After the project, you will get students thinking about how they solved the problem or how their invention could be applied to solve a future problem. You will then allow them to select one or two more invention ideas to present at your science fair. If you want to get students thinking more about the topic, you will put their chosen invention into categories; for instance, animals. Then, you will give them an outline of the problem in terms of space, time, and money. After completing this part of the activity, you will encourage them to complete one of the following tasks:
In the last part of the activity, you will have them complete a story about their invention cycle. Here, they will describe the steps they took to complete the activity, including descriptions of their quick invention idea, the research they did to find ideas, and finally the steps they took to implement their invention. Although you might think that the story is dry, as it sounds like a task for a child to relate, you will be surprised at how engaging these short stories can be. In addition, you can then build on their stories by having them write a paper related to their stories; the better they write, the better their presentations and experiments will be, because the more involved they are in the story, the more they will expand their imagination and creativity.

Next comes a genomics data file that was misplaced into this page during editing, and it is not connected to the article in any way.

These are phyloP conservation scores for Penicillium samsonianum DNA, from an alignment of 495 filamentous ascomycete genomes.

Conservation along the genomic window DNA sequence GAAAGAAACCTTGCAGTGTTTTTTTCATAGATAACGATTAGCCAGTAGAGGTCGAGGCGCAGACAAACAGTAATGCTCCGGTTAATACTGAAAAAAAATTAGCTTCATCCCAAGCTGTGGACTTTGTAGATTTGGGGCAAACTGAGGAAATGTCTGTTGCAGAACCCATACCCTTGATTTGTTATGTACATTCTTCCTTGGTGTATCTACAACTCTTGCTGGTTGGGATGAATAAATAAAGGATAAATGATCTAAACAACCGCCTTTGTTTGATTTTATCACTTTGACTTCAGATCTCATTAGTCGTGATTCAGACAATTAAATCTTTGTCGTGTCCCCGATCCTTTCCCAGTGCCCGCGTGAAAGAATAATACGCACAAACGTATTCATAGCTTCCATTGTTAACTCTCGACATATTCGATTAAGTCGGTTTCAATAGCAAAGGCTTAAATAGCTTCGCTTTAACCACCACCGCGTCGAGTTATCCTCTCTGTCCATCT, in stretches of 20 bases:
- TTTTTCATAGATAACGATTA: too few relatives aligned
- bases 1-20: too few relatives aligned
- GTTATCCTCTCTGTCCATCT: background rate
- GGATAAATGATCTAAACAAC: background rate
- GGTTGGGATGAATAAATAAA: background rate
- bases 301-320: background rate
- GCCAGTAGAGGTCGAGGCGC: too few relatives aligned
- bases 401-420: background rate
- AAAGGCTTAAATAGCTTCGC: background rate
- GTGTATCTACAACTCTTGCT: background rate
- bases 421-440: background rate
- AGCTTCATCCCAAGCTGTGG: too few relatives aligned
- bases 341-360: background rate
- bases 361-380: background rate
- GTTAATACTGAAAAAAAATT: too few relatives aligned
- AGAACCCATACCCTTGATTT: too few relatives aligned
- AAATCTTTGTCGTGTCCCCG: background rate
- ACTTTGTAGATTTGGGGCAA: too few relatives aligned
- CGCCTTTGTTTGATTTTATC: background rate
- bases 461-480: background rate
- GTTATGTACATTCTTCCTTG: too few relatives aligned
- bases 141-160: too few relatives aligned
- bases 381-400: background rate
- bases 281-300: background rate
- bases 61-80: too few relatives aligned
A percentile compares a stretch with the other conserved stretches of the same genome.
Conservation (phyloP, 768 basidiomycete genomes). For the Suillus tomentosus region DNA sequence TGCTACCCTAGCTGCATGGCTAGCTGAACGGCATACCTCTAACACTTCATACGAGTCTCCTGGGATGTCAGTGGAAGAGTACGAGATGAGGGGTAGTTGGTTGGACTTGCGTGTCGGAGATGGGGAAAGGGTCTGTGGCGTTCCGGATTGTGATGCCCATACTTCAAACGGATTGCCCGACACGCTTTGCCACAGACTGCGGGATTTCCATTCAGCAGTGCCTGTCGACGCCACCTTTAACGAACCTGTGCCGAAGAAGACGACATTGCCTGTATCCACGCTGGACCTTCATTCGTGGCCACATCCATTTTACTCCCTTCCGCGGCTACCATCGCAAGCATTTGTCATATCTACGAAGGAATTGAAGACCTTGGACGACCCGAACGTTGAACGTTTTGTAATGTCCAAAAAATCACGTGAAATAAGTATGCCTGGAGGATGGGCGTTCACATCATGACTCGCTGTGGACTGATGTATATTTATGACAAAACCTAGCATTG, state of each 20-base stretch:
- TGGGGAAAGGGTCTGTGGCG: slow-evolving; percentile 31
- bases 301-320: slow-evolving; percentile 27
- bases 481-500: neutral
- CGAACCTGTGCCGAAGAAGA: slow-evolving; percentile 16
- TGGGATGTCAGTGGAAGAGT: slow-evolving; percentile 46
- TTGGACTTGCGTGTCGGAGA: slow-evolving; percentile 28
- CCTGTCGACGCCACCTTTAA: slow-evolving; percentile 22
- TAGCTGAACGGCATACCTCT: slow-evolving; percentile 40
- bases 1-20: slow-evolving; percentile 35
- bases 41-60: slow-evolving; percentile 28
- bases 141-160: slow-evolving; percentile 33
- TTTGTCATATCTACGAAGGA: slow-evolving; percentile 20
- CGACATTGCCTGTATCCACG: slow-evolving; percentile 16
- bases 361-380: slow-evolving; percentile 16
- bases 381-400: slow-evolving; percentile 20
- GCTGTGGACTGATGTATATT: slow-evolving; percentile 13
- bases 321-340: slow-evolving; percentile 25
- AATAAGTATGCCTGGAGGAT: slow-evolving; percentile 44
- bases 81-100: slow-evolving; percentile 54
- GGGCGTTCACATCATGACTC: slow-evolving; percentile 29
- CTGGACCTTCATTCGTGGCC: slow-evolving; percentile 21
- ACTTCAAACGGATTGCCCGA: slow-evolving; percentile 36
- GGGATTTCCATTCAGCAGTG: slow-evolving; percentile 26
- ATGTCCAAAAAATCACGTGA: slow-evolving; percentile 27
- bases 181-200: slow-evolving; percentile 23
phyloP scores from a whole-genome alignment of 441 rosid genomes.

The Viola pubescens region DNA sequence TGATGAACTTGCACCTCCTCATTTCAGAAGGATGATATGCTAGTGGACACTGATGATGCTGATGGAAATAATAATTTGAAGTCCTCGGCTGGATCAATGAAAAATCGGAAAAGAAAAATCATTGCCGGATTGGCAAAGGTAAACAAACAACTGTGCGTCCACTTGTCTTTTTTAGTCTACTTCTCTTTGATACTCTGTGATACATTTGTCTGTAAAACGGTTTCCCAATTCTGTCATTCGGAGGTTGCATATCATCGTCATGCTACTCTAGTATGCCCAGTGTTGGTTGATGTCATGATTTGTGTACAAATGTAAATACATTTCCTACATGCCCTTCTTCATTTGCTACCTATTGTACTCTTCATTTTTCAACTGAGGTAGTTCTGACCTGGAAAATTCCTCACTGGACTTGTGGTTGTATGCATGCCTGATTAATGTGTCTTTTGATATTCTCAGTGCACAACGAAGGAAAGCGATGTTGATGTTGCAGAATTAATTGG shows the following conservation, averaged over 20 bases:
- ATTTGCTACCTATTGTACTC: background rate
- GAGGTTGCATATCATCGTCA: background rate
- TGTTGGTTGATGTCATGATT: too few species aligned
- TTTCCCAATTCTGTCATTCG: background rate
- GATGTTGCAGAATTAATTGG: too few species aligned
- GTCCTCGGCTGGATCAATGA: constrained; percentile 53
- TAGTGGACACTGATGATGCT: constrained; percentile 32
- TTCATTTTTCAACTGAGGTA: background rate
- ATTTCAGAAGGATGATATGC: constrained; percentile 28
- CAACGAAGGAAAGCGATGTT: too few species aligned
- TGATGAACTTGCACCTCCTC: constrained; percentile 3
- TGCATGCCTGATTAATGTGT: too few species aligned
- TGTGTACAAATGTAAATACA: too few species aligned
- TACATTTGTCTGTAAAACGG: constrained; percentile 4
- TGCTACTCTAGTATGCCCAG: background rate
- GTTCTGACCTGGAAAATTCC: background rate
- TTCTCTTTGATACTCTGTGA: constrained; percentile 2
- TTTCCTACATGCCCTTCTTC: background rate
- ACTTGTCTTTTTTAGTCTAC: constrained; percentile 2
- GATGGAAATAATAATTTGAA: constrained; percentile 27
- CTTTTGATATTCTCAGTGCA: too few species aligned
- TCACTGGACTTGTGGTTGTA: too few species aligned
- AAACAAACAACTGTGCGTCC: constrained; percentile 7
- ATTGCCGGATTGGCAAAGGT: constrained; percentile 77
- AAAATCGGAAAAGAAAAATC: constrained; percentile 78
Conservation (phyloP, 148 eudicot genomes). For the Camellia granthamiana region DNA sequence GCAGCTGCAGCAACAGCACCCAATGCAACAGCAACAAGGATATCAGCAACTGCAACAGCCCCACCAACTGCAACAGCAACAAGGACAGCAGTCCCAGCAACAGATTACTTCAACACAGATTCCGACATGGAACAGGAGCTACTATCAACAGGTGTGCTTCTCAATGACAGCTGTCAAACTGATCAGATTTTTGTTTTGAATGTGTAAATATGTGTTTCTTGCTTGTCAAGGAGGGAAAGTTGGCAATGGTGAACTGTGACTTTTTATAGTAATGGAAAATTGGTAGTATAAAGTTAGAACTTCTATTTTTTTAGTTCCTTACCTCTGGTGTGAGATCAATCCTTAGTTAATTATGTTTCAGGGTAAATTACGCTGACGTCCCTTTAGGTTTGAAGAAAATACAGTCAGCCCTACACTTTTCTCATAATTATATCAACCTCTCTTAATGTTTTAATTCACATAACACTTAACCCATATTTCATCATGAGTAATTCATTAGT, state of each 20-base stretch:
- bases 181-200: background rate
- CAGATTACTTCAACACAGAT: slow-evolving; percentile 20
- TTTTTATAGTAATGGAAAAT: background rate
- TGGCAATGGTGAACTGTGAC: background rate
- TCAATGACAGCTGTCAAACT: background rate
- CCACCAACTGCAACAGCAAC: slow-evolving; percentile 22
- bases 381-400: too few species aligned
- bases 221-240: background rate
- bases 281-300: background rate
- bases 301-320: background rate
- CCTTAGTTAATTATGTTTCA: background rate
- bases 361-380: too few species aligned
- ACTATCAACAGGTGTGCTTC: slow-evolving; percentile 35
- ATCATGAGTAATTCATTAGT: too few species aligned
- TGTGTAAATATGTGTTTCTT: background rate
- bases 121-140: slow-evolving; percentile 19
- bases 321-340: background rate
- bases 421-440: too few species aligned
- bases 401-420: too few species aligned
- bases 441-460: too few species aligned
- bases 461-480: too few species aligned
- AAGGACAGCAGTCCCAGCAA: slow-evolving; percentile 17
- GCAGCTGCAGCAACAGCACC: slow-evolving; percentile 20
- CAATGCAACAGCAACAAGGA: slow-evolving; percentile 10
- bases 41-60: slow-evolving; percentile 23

The invention of zero is perhaps the most abstract of all the human philosophies. Yet, it is not altogether incorrect to say that the actual invention or the theory of zero is truly revolutionary in mathematics. Zero is a very powerful symbol for the philosophy of not having anything and giving up everything. It gives rise to the very ability for an average person to understand mathematics in such a way that a mathematical equation can be easily understood by anyone.
For this reason, the invention of numerical zero has provided the foundation or the starting point for numerous branches of mathematics, namely integral calculus, finite and infinite algebra and also differential calculus. In addition to all this, many scientists, including John clockmaker, Albert Einstein, and Otto Stern have used the theory of numerical zero to help them create better ways of computing phenomena such as the laws of relativity. Also, in recent times, computers and microchips have made significant use of numerical methods as well. This simply means that the invention of zero has opened up a new era in the history of mathematics, namely the Era of Computational Mathematics. Also, in the field of computer science, the use of numerical analysis has paved the way for digital computer generated solutions to many calculus problems.
Numerical analysis, however, is not the only application of the zero concept. The real innovation of the number zero has seen the application of its concept to the natural world as well. Some examples of this include the discovery of the annual number, the phenomenon of Fibonacci numbers, and the Beknown numbers.